Corn, or ‘maíz’ as it is known in Spanish, is more than just an ingredient in Mexico, it is the soul of the nation’s culinary and cultural identity. While many associate corn with tortillas, the use of corn goes much farther in Mexican cuisine than just these flat breads. Eddie’s Mexican Restaurant would like to share how corn is used in many different ways when creating amazing Mexican cuisine.
What is the Origin of Corn in Mexico?
Corn’s relationship with Mexican cuisine can be traced back over 9,000 years. Ancient civilizations, such as the Maya and the Aztecs, considered maiz or corn to be a gift from the gods. It was not just a food source but was central to their mythology, ceremonies, and daily life. Corn’s importance is summarized in the Mayan creation myth where humans were fashioned by the gods from maize and water.
Beyond tortillas, corn’s versatility can be found in a number of Mexican dishes. Here are some of the different ways corn is used in Mexican cuisine.
• Tamales: These are steamed or boiled pockets of masa or corn dough often filled with meats, cheeses, chilies, or fruits, wrapped in corn husks. From the savory ‘tamal de elote’ to the sweet ‘tamal de dulce’, the varieties are vastly varied.
• Pozole: A traditional soup or stew made from hominy or dried maize kernels that have been treated with a high level of alkali, usually cooked with pork, and garnished with radishes, chilies, onion, lettuce, and oregano.
• Atole: A warm, often thick beverage made from masa, sweetened with piloncillo which is a raw cane sugar and flavored with ingredients like chocolate or fruits.
• Chilaquiles: Fried tortilla triangles simmered in red or green salsa and topped with cheese, cream, and sometimes shredded chicken.
• Elote: Grilled or boiled corn on the cob, typically generously coated with butter, mayonnaise, chili powder, and lime. Its off-the-cob version is called ‘esquites’, which is corn kernels mixed with the same delicious toppings.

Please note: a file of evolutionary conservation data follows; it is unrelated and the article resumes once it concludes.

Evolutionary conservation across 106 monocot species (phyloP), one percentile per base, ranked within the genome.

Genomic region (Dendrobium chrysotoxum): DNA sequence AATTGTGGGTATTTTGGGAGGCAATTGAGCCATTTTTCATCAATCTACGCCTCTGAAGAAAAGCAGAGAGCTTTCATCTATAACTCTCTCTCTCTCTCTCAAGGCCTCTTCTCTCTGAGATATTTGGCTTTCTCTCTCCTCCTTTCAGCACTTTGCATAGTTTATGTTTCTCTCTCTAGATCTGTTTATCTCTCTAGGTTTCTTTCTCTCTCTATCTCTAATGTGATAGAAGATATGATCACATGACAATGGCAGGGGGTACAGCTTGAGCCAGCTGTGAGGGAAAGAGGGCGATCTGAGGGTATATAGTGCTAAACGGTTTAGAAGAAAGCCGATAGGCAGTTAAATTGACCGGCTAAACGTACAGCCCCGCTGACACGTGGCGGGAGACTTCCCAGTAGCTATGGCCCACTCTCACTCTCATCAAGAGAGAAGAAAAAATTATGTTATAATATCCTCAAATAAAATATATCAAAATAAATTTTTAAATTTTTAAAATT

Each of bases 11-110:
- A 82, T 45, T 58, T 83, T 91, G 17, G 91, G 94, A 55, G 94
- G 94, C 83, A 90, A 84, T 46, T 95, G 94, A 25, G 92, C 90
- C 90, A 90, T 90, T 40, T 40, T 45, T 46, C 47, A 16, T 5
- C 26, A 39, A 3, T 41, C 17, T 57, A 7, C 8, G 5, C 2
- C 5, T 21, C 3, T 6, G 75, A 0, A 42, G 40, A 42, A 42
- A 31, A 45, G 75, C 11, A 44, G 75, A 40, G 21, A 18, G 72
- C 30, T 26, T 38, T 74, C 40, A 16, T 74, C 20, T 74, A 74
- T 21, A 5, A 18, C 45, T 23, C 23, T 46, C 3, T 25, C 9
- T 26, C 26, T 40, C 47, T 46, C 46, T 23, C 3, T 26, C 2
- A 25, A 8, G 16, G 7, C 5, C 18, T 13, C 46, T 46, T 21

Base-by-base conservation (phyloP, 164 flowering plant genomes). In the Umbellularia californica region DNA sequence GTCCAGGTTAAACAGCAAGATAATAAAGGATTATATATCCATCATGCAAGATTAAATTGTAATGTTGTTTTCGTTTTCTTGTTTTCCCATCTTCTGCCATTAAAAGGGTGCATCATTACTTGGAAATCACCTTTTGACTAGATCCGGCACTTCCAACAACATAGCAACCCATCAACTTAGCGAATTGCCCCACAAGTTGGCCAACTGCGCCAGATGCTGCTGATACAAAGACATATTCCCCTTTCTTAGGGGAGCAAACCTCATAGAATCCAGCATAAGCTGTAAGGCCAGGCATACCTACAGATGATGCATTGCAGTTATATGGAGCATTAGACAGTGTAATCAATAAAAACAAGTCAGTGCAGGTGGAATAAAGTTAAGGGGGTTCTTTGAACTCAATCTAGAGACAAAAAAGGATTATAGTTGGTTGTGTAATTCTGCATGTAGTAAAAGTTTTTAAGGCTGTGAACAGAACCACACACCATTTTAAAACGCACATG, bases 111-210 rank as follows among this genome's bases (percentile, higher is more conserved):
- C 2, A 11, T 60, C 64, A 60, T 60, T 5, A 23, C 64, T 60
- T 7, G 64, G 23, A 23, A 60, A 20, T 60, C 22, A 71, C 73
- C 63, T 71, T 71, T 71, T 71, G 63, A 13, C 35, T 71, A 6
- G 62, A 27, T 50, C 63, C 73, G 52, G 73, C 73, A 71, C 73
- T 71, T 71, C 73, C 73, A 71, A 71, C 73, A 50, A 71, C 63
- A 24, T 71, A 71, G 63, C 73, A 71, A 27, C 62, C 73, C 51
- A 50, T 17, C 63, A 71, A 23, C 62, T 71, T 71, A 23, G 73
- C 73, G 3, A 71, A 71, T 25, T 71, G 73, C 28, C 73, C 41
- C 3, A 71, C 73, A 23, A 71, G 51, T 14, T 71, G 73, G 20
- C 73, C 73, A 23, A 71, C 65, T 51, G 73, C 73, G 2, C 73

• Nixtamalization: A pre-Columbian process where dried corn is soaked and cooked in an alkaline solution, usually limewater. This process enhances the nutritional value of corn and gives it the distinct flavor and texture seen in many traditional dishes.
Corn’s Nutritional Benefits
Corn is not just delicious, it is also nutritious. Rich in fiber, it aids digestion and helps in stabilizing blood sugar levels. It is also a good source of antioxidants, B vitamins, and minerals like zinc and magnesium. The process of nixtamalization further increases its health benefits by adding calcium and making niacin which makes Vitamin B3 much more absorbable.
Authentic Mexican Cuisine in Las Vegas, Nevada (Just Minutes from Summerlin, North LV, Paradise, Lone Mountain & Henderson, NV)
Corn, in Mexican cuisine, goes well beyond its role as a staple food. It narrates the story of a nation, from its ancient civilizations to modern day fiestas. Every kernel carries with it a piece of Mexican history, culture, and culinary innovation. As you bite into a tamale, sip on atole, or relish a bowl of pozole, remember that you’re partaking in a legacy that is as golden and enduring as the grain itself. For a number of dishes that puts corn at its center, come on down to Eddie’s Mexican Restaurant today.